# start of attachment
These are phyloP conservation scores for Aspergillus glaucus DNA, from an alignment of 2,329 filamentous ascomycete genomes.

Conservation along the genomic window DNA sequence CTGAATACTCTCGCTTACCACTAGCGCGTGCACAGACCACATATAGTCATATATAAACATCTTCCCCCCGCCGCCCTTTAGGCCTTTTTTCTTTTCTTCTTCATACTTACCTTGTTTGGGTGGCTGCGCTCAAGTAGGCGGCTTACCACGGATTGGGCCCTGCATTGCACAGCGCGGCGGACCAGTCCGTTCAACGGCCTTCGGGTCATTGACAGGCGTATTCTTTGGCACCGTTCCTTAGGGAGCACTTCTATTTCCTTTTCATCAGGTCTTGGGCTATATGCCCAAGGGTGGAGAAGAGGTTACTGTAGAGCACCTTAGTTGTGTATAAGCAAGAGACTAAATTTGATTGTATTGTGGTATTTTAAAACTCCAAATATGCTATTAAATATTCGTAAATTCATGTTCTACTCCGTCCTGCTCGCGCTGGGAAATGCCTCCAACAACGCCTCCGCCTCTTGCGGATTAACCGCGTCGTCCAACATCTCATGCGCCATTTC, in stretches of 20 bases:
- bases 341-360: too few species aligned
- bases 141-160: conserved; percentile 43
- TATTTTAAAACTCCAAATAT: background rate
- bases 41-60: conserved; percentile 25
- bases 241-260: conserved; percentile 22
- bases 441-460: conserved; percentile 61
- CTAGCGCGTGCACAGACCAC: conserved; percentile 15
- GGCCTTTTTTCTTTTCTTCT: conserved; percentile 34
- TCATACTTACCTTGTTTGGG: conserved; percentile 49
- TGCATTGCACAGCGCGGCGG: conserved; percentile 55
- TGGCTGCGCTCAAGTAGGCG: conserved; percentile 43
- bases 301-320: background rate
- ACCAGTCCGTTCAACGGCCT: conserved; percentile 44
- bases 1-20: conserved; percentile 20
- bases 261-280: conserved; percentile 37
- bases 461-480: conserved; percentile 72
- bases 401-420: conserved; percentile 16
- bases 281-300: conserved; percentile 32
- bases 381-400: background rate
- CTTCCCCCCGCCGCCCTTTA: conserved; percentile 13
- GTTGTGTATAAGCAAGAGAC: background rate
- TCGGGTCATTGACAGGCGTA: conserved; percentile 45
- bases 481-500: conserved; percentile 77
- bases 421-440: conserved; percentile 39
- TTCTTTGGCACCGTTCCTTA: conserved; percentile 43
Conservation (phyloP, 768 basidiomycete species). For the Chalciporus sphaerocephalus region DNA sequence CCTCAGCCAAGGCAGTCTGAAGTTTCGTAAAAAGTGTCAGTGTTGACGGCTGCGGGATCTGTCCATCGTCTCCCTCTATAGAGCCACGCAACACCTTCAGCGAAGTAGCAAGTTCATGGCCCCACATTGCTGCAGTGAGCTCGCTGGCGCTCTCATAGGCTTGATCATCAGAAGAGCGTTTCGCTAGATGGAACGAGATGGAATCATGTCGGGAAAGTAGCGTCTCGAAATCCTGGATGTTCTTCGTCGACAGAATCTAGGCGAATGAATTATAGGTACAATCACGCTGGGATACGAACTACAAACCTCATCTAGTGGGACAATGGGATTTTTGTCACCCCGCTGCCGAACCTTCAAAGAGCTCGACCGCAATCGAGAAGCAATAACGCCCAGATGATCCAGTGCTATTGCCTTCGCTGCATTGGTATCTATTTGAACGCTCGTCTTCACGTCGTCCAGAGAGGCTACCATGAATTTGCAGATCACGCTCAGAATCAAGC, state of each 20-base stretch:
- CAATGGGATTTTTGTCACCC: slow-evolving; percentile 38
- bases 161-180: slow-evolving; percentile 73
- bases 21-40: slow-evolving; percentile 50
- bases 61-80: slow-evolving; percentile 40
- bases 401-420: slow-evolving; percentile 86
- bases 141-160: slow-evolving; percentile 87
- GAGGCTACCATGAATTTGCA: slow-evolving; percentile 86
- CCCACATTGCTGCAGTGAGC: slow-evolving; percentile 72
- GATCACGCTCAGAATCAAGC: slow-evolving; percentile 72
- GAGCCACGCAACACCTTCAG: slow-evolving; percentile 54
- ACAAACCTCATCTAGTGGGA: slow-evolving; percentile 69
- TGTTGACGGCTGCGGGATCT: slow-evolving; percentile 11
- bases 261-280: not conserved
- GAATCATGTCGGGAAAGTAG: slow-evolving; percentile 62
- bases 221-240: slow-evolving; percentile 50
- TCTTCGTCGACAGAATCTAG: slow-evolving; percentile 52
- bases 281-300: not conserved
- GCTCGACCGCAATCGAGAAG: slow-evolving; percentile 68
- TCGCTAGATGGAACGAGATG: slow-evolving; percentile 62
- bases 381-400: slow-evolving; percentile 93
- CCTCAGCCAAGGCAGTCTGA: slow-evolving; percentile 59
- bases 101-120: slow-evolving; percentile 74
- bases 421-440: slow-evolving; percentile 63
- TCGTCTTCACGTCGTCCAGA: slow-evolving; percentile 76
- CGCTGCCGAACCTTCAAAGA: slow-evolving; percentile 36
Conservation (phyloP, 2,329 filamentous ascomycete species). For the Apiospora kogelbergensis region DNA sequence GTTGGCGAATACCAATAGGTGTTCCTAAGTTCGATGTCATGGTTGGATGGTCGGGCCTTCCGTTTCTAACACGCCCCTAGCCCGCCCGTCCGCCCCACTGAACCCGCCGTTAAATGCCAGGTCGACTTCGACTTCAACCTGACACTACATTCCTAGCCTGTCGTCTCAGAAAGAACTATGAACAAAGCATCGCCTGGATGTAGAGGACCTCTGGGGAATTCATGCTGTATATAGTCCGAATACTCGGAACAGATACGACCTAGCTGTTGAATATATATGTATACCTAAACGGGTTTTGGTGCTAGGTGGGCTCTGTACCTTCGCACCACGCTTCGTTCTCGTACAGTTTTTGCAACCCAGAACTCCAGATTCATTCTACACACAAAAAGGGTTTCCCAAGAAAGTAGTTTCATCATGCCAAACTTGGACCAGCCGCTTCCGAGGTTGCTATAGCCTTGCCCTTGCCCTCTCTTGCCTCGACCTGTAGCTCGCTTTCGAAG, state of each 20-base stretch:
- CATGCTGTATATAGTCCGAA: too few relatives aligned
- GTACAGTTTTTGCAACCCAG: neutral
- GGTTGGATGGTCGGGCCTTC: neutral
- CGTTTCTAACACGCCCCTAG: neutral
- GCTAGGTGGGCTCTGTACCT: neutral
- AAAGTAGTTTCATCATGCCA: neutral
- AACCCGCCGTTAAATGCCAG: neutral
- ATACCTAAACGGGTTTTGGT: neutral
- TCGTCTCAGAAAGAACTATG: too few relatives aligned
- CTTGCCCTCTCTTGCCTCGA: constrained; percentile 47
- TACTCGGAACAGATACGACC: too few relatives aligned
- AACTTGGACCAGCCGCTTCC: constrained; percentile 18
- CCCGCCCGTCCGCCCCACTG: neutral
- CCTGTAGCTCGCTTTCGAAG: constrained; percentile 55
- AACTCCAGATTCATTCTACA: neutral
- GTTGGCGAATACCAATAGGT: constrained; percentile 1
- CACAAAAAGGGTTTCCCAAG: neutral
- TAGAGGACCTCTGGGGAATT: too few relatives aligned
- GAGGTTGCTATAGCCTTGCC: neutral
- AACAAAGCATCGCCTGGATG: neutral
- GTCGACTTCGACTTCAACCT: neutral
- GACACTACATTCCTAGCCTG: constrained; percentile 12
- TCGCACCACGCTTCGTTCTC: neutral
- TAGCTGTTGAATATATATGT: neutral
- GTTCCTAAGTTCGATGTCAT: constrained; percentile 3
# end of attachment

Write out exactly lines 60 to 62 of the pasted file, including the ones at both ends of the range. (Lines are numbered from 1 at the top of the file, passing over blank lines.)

- AAAGTAGTTTCATCATGCCA: neutral
- AACCCGCCGTTAAATGCCAG: neutral
- ATACCTAAACGGGTTTTGGT: neutral